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After smashing records in the U.K. last month, BBC drama Bodyguard makes its way to Netflix for global consumption. The series stars David Budd (Game of Thrones’ Richard Madden), a decorated Afghanistan war veteran now working as a protection officer for the London Police—a bodyguard. His latest assignment is to protect Home Secretary Julia Montague (Keeley Hawes), an ambitious and ascendant politician backing an expansion of Britain’s security apparatus, a move critics decry as infringing on civil liberties. What should be a standard operation becomes complicated by two things: 1) David suffers from near-crippling PTSD, and 2) someone is trying very hard to kill Julia.
From that basic setup, Bodyguard could unfold as a boilerplate political thriller, but the series defies expectations at every twist and turn—almost. The show sets the tone during its hypnotic opening sequence, which finds David in the middle of a terrorist act in progress aboard the train he and his children are riding. How David resolves the crisis immediately squashes any expectations that he’ll be storming through this story like Bond or Bauer. David is capable in a crisis, cool when he needs to be, but also unexpectedly compassionate and fundamentally disenchanted with the tactics of the very forces he works to protect.
He struggles with his assignment to guard Julia, whose politics disgust him, but he also can’t deny the unexpected chemistry that exists between the two of them. As they grow closer, almost in spite of themselves, they find themselves in the crosshairs of an expansive plot that threatens not only Julia’s safety but the stability of the nation. To make matters worse, David begins to suspect that Julia herself may be involved in something more menacing than the usual backroom political dealings.
Bodyguard moves from character drama to paranoid thriller, but that initial focus on characterization anchors the remainder of the series. David’s stake in unraveling the conspiracy soon becomes personal, but he never evolves into an all-caps ACTION HERO. Even at his most badass, he operates mostly on instinct, forever hovering right on the edge of an emotional breakdown. By the time the series inverts its opening sequence into a brilliantly mirrored climax, both David and the audience will have been put through the wringer. Madden delivers a magnetic, natural performance that both grounds David and makes him enormously sympathetic.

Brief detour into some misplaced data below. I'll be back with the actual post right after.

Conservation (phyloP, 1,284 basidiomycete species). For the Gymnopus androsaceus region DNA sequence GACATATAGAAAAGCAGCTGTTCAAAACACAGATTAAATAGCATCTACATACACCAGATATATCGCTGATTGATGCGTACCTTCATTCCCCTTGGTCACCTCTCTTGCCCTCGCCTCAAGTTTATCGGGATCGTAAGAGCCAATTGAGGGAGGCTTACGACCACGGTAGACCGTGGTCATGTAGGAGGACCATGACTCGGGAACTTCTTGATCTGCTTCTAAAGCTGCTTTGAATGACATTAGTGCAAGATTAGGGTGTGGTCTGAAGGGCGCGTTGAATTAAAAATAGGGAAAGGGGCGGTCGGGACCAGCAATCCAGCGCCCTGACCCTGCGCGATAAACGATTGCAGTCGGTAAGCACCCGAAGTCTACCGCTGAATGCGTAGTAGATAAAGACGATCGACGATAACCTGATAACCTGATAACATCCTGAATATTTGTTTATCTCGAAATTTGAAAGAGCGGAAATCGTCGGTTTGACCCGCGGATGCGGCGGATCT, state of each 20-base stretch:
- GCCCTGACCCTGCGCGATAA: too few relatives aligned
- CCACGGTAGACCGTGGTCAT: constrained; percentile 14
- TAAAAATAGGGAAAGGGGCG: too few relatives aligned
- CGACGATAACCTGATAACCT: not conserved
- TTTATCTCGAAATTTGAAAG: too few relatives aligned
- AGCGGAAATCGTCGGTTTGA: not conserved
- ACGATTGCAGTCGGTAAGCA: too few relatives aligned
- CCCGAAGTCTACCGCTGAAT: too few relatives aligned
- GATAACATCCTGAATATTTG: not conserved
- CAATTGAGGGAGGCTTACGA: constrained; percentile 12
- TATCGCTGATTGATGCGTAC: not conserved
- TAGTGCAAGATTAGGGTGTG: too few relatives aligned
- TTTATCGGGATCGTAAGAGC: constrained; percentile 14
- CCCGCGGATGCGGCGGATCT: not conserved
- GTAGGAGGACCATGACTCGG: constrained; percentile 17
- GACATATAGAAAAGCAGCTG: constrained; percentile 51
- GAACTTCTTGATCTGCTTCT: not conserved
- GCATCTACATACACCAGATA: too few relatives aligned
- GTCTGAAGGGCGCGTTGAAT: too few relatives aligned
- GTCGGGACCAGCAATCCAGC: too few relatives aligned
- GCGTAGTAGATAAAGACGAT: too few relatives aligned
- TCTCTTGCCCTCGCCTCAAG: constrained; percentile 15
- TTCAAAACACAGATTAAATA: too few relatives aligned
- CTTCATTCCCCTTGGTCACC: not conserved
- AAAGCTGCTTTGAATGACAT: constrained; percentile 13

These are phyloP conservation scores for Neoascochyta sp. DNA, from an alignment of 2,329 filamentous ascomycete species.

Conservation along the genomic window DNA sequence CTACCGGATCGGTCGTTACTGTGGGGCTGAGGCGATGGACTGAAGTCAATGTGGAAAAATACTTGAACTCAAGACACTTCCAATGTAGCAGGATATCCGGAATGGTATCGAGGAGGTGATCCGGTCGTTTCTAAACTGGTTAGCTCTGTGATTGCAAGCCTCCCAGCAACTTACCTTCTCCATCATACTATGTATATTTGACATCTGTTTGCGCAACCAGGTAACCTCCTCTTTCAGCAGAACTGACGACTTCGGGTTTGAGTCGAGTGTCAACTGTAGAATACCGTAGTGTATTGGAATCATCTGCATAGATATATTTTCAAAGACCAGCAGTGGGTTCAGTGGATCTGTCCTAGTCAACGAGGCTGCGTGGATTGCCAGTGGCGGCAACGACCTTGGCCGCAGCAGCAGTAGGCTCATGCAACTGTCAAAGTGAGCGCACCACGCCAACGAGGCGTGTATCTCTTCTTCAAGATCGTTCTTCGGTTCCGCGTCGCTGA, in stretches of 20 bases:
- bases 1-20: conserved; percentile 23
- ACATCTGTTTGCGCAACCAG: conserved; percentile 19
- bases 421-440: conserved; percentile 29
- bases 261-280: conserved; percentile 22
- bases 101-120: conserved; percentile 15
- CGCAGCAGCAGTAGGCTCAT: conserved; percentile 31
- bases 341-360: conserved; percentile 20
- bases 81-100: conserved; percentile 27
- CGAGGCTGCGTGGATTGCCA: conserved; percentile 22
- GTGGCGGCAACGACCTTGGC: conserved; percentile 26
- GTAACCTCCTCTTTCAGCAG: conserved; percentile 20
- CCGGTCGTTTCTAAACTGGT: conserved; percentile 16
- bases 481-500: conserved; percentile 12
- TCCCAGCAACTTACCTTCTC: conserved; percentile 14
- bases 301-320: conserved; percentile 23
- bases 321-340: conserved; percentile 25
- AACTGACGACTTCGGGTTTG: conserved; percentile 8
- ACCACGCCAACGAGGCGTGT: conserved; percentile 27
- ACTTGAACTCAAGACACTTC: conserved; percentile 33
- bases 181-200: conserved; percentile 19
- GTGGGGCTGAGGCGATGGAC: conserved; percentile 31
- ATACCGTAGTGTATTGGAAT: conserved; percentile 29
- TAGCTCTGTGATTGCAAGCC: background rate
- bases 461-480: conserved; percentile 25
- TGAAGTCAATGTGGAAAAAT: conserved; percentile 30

I would be remiss not to mention, however, that Bodyguard nearly undercuts all the goodwill it earns with a third-act twist that feels hamfisted, cartoonish, and borderline offensive. Part of the reason Bodyguard works so well is because it tackles complex issues and refuses to fall back on easy, clear-cut answers. Life in David Budd’s world, as in our own, is messy, but it earns its surprises honestly, and they never strain the verisimilitude of the world in which they unfold. Then, along comes a plot development that all but twirls its mustache and cackles maniacally, a preposterous and unconvincing twist-for-the-sake-of-a-twist that adds nothing of value, and actually cheapens one of the series’ most effective and emotional moments. It’s a deeply disappointing misstep for a show that successfully avoids them for most of its duration.
Despite this blunder, the strength of the writing and Madden’s performance justify the journey. At only six hour-long episodes, Bodyguard is well worth clearing your schedule to binge. And when you get to the terrible twist at the end, just pretend somebody accidentally spliced in a scene from one of the later seasons of 24.
Need more ideas? Here are our Netflix guides for the best war movies, documentaries, anime, indie flicks, true crime, food shows, gangster movies, Westerns, and movies based on true stories streaming right now. There are also sad movies guaranteed to make you cry, weird movies to melt your brain, and standup specials when you really need to laugh. Or check out Flixable, a search engine for Netflix.
David Wharton is a journalist and film critic with over 15 years of experience. His reviews for the Daily Dot focus on original movies and series produced by streaming entertainment services like Netflix, Hulu, and Amazon Prime. He lives in Texas, where he works as the online editor of DSNews.com